An independent monitor will determine whether Bank of America is satisfying its obligations under the settlement.
"In the run-up to the financial crisis, Merrill Lynch bought more and more mortgage loans, packaged them together and sold them off in securities — even when the bank knew a substantial number of those loans were defective," said U.S. Attorney Paul Fishman, whose jurisdiction covers New Jersey.
"The failure to disclose known risks undermines investor confidence in our financial institutions," Fishman added.
The Bank of America settlement will resolve allegations that the bank and companies it later bought misrepresented the quality of loans they sold to investors. Most of the problem loans were sold by Countrywide Financial and Merrill Lynch before Bank of America bought them during the 2008 financial crisis.
Consumer advocates say previous settlements show that the amounts announced in enforcement actions can overstate their actual costs to the companies being penalized.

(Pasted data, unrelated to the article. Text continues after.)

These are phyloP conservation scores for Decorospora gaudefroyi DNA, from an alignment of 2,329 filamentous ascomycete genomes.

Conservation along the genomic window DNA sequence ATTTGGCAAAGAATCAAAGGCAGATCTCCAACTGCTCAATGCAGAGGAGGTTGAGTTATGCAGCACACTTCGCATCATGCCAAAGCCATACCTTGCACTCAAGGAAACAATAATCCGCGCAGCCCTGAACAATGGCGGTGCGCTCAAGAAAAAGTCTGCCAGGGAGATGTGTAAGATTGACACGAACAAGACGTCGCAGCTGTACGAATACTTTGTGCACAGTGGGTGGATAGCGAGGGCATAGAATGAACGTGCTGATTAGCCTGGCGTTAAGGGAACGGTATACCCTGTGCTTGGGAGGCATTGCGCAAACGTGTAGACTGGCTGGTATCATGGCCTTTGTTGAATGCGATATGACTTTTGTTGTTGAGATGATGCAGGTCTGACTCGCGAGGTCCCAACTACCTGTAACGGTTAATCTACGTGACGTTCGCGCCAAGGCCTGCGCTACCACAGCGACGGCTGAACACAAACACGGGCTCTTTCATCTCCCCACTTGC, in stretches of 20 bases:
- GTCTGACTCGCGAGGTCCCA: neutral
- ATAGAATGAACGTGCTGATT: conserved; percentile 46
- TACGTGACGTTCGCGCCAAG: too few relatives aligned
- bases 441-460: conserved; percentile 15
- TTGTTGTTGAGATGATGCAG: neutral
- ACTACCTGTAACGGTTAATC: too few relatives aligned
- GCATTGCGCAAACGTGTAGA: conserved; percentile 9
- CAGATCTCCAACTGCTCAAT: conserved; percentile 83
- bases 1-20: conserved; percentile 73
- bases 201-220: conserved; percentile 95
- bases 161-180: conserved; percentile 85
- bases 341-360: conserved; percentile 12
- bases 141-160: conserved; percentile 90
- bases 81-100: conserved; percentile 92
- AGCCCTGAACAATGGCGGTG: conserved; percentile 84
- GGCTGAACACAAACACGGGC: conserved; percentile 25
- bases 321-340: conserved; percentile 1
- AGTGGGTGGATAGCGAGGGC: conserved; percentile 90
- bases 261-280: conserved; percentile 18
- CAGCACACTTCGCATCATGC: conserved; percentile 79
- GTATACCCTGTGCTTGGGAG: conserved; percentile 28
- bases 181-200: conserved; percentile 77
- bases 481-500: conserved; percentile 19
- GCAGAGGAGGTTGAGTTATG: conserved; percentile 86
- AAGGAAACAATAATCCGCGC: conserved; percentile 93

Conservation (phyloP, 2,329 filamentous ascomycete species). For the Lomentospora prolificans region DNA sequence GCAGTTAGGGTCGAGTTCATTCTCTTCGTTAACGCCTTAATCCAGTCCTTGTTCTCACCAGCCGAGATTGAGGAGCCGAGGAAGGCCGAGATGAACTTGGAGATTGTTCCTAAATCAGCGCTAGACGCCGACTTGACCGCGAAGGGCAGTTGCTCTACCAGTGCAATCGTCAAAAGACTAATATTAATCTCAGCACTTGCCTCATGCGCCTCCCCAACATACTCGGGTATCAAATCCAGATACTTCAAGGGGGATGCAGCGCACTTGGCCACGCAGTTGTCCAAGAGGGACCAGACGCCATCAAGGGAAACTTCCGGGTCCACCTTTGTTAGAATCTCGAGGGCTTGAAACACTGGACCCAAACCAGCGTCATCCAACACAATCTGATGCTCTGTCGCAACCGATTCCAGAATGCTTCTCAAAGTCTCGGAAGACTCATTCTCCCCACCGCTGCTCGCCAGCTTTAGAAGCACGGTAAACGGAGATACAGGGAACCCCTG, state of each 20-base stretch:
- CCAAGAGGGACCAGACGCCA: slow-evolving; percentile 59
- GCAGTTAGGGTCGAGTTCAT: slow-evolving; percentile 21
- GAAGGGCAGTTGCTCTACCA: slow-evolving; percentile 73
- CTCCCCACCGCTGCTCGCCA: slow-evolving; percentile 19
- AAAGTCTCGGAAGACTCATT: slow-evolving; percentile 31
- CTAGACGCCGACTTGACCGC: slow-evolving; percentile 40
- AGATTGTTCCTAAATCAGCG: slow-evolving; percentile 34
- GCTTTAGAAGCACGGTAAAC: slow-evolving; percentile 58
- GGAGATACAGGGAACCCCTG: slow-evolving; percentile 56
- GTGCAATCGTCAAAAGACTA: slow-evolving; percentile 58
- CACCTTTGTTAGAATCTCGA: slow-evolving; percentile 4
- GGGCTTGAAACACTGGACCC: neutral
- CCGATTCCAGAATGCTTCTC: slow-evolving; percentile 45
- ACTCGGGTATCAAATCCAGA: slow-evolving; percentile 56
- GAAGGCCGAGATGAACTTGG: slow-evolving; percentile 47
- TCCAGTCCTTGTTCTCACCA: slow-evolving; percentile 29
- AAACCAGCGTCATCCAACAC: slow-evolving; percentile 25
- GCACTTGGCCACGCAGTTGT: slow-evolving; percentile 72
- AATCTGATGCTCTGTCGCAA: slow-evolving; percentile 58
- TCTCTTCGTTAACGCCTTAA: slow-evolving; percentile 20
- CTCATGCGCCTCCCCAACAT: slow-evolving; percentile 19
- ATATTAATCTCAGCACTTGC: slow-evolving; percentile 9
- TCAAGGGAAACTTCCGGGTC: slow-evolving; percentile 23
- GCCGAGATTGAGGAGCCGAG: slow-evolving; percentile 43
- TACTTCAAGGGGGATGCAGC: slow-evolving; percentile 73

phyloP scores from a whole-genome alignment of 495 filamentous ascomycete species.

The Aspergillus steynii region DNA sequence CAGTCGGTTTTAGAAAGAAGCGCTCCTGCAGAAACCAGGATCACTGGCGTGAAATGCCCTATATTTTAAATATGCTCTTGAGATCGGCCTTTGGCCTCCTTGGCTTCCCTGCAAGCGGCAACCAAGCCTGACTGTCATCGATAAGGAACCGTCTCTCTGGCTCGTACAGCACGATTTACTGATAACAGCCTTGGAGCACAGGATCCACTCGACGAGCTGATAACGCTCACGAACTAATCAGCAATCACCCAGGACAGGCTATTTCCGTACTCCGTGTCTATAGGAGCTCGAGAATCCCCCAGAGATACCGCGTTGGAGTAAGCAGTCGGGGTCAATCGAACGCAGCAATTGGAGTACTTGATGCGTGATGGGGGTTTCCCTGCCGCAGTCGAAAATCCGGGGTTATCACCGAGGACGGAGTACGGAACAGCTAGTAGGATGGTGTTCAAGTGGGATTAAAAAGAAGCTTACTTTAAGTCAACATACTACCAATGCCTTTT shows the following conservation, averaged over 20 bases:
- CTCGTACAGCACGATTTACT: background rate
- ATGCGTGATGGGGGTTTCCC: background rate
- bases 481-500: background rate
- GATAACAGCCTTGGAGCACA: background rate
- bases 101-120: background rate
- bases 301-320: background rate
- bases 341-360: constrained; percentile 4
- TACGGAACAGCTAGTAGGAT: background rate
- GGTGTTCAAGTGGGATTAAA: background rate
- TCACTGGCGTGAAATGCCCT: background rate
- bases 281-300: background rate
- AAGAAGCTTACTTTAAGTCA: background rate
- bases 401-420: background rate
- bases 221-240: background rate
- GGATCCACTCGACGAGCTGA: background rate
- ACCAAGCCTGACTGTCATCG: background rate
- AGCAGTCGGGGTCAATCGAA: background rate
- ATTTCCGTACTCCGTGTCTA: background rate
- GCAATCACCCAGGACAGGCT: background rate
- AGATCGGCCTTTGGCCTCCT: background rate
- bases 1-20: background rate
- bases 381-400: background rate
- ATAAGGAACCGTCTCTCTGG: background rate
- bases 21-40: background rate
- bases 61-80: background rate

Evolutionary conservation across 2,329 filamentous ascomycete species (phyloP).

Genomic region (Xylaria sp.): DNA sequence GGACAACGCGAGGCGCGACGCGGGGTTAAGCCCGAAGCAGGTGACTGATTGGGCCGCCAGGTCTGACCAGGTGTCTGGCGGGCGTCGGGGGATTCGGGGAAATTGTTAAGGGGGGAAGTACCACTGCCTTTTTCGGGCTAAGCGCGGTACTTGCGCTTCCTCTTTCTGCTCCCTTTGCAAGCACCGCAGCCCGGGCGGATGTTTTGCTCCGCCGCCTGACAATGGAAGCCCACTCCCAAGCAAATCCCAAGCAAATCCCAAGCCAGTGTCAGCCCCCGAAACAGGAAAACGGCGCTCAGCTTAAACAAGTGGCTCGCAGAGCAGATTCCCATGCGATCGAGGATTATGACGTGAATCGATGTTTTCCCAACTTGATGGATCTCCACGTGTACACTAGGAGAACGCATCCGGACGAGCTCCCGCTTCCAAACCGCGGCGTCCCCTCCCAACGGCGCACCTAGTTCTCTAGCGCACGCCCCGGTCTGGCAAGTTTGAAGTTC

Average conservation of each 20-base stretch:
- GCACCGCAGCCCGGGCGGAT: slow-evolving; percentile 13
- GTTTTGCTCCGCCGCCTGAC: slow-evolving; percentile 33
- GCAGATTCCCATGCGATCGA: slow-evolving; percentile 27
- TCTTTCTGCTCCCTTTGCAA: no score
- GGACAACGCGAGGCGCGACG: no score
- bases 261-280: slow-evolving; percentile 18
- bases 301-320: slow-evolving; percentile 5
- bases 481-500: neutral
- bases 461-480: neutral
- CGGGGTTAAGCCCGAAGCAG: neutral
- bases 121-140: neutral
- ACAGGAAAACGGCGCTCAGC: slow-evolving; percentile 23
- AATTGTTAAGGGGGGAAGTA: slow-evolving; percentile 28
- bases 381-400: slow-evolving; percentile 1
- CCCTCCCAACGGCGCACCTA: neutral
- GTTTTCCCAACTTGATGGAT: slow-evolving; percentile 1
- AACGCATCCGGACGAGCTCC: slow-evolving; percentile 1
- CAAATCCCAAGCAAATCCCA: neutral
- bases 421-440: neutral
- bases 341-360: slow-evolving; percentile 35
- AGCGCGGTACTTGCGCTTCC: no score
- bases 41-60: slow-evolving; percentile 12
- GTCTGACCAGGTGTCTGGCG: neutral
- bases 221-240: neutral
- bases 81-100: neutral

In the deal with JPMorgan in November, the Justice Department had a clear message for homeowners: Billions of dollars' worth of help was coming. Holder at the time described the appointment of an independent monitor who would distribute $4 billion set aside for homeowner relief.
The actual relief is more complicated than cash handouts, however.
Both Citigroup and JPMorgan earn credits under the settlement from a "menu" of different consumer-friendly activities, according to settlement documents. The options are effectively an update of the consumer relief previously provided through the national mortgage servicing settlement, a 2012 deal between state attorneys general and the major banks.
JPMorgan probably will earn its $4 billion in credits under the settlement through a total of $4.65 billion of activities that qualified as relief, according to a report by Enterprise Community Partners, a nonprofit run by executives from low-income housing groups and major banks.
More than half will come from principal reductions, with the rest earned through actions such as writing new loans in distressed areas, donating foreclosed properties to community groups and temporarily suspending payments on some loans.
Associated Press writer Jeff Horwitz contributed to this report.